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REPORTED SPEECH

What is reported speech?

Reported speech is when you tell somebody else what you or a person said before.

 

Direct speech vs Reported speech:

Direct speechReported speech
She says: "I like tuna fish."She says that she likes tuna fish.
She said: "I’m visiting Paris next weekend"She said that she was visiting Paris the following weekend.

Different types of sentences

When you use reported speech, you either report:

  • Statements
  • questions
  • requests / commands
  • other types

A. Reporting Statements

When transforming statements, check whether you have to change:

  • pronouns
  • tense
  • place and time expression

1- Pronouns

In reported speech, you often have to change the pronoun depending on who says what.

Example:

She says, “My dad likes roast chicken.” – She says that her dad likes roast chicken.

2- Tenses

  • If the sentence starts in the present, there is no backshift of tenses in Reported speech.
  • If the sentence starts in the past, there is often backshift of tenses in Reported speech.
 Direct speechReported speech
(no backshift)“I write poems.”He says that he writes poems.
(backshift)“I write poems.”
He said that he wrote poems.

No backshift

Do not change the tense if the introductory clause is in a present tense (e. g. He says). Note, however, that you might have to change the form of the present tense verb (3rd person singular).

Example:
He says, “I write poems.” – He says that he writes English.

Backshift

You must change the tense if the introductory clause is in a past tense (e. g. He said).

Example:
He said, “I am happy.” – He said that he was happy.

Examples of the main changes in tense:

Direct SpeechReported Speech
Simple Present
He said: "I am happy."
Simple Past
He said that he was happy.
Present Progressive
He said: "I’m looking for my keys."
Past Progressive
He said that he was looking for his keys.
Simple Past
He said: "I visited New York last year." 
Past Perfect Simple
He said that he had visited New York the previous year.
Present Perfect 
He said: "I’ve lived here for a long time."
Past Perfect 
He said that he had lived there for a long time.
Past Perfect 
He said: "They had finished the work when I arrived."
Past Perfect 
He said that they had finished the work when he had arrived."
Past Progressive
He said: "I was playing football when the accident occurred."
Past Perfect Progressive
He said that he had been playing football when the accident had occurred.
Present Perfect Progressive
He said:"I have been playing football for two hours."
Past Perfect Progressive
He said that he had been playing football for two hours.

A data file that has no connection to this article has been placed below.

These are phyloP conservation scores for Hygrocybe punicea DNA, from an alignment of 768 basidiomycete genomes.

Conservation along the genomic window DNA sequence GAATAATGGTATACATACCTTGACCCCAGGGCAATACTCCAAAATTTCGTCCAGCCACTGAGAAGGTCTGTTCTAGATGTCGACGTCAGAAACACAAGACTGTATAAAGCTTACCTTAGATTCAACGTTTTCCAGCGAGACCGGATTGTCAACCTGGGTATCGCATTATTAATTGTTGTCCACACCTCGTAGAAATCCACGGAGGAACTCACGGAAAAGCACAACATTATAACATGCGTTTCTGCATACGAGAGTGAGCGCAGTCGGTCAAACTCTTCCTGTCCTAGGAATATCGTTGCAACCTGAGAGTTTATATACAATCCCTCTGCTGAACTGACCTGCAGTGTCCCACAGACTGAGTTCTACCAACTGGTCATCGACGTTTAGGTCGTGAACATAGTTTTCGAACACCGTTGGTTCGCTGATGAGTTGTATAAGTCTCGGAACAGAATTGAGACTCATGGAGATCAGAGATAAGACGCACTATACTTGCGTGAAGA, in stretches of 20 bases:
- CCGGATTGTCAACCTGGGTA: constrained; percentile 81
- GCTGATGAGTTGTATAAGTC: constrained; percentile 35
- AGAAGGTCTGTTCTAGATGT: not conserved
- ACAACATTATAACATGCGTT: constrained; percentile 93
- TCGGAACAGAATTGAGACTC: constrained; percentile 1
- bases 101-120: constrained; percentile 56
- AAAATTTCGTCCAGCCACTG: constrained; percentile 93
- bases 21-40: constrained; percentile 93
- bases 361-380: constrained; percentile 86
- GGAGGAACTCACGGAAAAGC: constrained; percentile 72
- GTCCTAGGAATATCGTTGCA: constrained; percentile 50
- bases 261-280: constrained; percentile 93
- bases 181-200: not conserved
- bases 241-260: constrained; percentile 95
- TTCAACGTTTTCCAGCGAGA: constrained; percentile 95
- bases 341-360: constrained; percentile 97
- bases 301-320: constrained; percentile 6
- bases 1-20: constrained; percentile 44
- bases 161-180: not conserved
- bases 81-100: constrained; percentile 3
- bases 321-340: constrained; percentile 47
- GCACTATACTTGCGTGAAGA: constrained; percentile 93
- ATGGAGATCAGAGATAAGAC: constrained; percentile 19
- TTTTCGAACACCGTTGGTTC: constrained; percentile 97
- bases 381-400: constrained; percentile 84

Past Perfect Progressive
He said: "I had been reading a newspaper when the light went off."
Past Perfect Progressive
He said that he had been reading a newspaper when the light had gone off.
Future Simple (will+verb)
He said: "I will open the door."
Conditional (would+verb)
He said that he would open the door.
Conditional (would+verb)
He said: "I would buy a castle if I were rich"
Conditional (would+verb)
He said that he would buy a castle if he had been rich.

The verbs could, should, would, might, must, needn’t, ought to, used to do not normally change.
Example:
He said, “She might be right.” – He said that she might be right.

3- Place, demonstratives and time expressions

Place, demonstratives and time expressions change if the context of the reported statement (i.e. the location and/or the period of time) is different from that of the direct speech.

In the following table, you will find the different changes of place; demonstratives and time expressions.

Direct SpeechReported Speech
Time Expressions
todaythat day
nowthen
yesterdaythe day before
… days ago… days before
last weekthe week before
next yearthe following year
tomorrowthe next day / the following day
Place
herethere
Demonstratives
thisthat
thesethose

 

B. Reporting Questions

When transforming questions, check whether you have to change:

  • pronouns
  • place and time expressions
  • tenses (backshift)

Also note that you have to:

  • transform the question into an indirect question
  • use the question word (where, when, what, how) or if / whether
Types of questionsDirect speechReported speech
With question word (what, why, where, how...)"Why don’t you speak English?”He asked me why I didn’t speak English.
Without question word (yes or no questions)“Do you speak English?”He asked me whether / if I spoke English.
  
 

C. Reporting requests / commands

When transforming requests and commands, check whether you have to change:

  • pronouns
  • place and time expressions
Direct speechReported speech
“Nancy,do the exercise.“He told Nancy to do the exercise.
"Nancy, give me your pen, please."He asked Nancy to give him her pen.


Example:

She said, “Sit down." - She asked me to sit down.

She said, "don’t be lazy" - She asked me not to be lazy

For affirmative use to + infinitive (without to)

For negative requests, use not to + infinitive (without to).

  
 

D. Other transformations

  • Expressions of advice with mustshould and ought are usually reported using advise / urge.
    Example:
    “You must read this book.“
    He advised / urged me to read that book.
  • The expression let’s is usually reported using suggest. In this case, there are two possibilities for reported speech: gerund or statement with should.
    Example:
    “Let’s go to the cinema.“=
    1. He suggested going to the cinema.
    2. He suggested that we should go to the cinema.
  
 

Exercises on the reported speech

21/05/2013 23:32 miprimerzarzablog #. ENGLISH

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